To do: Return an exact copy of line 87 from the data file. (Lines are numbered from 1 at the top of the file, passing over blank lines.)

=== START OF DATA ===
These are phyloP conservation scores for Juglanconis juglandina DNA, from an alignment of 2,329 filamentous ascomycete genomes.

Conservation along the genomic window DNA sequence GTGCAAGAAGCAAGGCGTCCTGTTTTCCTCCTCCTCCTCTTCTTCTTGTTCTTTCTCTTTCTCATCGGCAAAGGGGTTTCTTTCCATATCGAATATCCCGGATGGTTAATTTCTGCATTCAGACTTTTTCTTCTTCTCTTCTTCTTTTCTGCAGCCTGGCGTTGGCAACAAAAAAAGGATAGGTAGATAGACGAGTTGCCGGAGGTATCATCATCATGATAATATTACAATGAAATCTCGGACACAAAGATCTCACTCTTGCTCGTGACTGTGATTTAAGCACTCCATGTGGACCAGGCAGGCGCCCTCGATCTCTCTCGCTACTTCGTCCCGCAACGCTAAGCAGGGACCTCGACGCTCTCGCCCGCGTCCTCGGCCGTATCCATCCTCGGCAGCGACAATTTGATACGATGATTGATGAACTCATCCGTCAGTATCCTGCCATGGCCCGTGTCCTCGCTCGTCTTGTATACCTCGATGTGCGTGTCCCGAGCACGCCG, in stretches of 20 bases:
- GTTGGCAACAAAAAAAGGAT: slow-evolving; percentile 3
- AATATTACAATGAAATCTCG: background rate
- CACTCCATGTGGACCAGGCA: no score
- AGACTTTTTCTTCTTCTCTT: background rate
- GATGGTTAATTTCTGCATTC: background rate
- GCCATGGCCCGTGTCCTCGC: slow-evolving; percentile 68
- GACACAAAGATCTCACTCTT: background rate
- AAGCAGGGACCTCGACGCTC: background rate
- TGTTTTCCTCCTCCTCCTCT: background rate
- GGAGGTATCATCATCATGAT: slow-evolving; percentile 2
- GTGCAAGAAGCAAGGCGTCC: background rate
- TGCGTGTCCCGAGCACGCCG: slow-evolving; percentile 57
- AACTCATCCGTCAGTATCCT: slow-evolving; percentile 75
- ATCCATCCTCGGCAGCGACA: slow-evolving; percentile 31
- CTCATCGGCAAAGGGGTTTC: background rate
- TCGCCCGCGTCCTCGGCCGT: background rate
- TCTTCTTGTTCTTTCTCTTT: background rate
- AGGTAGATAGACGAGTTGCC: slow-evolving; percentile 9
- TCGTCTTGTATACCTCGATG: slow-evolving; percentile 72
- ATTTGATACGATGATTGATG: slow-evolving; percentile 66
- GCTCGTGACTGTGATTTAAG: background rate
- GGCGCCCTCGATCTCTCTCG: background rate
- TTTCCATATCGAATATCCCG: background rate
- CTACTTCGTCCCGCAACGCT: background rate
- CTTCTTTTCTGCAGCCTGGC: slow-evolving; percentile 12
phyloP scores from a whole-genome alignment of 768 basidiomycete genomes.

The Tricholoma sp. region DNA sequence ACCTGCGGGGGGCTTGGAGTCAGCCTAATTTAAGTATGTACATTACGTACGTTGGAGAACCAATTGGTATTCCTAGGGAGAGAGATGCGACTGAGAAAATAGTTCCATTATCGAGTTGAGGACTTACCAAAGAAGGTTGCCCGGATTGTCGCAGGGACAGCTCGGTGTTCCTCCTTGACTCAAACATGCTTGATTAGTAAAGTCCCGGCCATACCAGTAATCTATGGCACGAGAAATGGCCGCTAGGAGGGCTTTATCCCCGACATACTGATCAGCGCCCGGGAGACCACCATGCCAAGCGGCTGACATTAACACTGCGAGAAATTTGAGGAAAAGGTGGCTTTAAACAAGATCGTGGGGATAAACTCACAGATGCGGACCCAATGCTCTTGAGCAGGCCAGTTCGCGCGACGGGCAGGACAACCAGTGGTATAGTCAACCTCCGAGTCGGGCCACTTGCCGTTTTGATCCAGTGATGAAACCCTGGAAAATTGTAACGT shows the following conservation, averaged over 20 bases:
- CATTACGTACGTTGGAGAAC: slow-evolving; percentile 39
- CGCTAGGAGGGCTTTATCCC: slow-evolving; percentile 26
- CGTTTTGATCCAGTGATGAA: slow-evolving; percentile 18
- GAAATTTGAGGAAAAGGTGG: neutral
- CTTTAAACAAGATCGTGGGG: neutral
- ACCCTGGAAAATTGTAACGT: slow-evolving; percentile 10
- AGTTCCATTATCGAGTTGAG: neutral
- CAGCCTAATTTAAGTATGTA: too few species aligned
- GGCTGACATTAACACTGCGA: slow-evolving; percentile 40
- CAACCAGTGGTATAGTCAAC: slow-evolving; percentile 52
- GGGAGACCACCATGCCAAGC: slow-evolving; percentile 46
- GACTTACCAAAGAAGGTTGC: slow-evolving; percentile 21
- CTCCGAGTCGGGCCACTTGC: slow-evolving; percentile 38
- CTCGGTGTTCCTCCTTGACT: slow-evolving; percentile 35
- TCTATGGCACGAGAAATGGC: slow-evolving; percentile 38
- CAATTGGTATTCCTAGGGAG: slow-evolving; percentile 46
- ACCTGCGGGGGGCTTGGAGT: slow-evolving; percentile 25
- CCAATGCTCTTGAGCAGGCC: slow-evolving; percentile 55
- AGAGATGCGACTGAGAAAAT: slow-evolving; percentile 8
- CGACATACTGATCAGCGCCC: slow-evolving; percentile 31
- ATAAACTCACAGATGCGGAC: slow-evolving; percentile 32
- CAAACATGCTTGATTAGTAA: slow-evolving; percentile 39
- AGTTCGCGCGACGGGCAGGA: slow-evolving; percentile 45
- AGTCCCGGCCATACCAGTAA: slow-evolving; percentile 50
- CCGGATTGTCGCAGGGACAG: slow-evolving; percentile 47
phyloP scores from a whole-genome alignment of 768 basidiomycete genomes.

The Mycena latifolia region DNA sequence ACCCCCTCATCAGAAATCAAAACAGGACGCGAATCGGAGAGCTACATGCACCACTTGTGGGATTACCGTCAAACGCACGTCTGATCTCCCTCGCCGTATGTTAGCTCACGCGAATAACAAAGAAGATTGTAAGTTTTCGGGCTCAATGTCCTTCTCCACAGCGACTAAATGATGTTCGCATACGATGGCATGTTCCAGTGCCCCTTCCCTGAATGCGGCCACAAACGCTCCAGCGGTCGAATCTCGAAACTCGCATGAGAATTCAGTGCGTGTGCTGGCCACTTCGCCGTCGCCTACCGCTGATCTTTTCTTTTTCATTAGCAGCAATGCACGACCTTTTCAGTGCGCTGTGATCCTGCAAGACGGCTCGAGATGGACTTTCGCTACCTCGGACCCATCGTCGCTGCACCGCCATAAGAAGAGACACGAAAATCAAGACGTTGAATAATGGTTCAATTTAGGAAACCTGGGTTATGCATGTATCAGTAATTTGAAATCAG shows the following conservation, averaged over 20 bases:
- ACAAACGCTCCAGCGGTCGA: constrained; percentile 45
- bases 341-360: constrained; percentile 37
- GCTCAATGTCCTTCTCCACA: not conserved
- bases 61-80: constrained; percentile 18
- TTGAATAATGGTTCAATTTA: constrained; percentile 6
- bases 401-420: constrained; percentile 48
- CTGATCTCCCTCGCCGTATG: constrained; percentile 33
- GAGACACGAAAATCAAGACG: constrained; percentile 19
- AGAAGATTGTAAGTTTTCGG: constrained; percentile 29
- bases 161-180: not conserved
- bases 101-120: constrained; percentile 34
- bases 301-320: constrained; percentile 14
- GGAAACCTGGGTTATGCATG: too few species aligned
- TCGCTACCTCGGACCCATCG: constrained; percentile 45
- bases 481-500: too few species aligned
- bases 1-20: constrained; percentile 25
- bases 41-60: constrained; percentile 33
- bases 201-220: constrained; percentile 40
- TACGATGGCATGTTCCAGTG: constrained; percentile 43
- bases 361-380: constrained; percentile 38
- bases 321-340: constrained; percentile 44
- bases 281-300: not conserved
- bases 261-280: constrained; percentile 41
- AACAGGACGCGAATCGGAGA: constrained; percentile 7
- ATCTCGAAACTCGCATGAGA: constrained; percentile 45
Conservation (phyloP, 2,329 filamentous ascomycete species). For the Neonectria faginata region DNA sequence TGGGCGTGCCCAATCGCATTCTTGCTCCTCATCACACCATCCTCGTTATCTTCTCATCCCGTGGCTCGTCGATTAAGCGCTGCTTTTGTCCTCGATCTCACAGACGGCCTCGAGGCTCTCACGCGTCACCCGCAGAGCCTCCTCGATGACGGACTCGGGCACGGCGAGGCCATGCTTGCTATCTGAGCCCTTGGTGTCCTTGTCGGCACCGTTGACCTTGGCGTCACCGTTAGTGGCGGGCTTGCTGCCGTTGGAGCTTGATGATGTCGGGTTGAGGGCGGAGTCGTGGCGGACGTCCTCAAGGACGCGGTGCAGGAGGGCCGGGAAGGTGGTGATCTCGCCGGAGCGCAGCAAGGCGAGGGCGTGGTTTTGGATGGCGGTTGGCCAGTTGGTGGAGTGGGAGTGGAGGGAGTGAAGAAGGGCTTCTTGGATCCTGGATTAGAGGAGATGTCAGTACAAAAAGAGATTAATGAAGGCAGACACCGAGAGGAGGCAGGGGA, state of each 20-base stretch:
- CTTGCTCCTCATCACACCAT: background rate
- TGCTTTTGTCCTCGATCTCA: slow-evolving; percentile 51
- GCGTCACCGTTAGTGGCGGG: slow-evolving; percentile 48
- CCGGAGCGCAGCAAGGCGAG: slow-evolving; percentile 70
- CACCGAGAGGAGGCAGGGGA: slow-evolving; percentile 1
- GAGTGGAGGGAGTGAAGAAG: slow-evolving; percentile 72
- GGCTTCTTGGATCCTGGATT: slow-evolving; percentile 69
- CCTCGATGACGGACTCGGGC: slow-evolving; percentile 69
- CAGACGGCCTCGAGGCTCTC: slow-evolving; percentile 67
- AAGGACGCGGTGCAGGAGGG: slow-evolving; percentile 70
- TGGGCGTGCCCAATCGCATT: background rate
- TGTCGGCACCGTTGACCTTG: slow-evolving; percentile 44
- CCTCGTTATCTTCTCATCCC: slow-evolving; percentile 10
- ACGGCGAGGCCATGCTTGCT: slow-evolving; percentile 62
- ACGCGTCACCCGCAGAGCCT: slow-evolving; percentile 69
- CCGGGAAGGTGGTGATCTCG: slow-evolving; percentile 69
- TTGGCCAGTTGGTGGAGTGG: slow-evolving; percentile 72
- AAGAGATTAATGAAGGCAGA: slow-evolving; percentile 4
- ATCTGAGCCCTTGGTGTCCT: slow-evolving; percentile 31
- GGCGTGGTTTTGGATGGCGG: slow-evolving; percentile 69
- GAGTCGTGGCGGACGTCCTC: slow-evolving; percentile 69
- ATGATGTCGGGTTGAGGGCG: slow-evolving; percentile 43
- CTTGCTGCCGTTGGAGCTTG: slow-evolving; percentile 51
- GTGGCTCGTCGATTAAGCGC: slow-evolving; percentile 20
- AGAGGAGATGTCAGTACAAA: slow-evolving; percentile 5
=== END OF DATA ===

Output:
- CACCGAGAGGAGGCAGGGGA: slow-evolving; percentile 1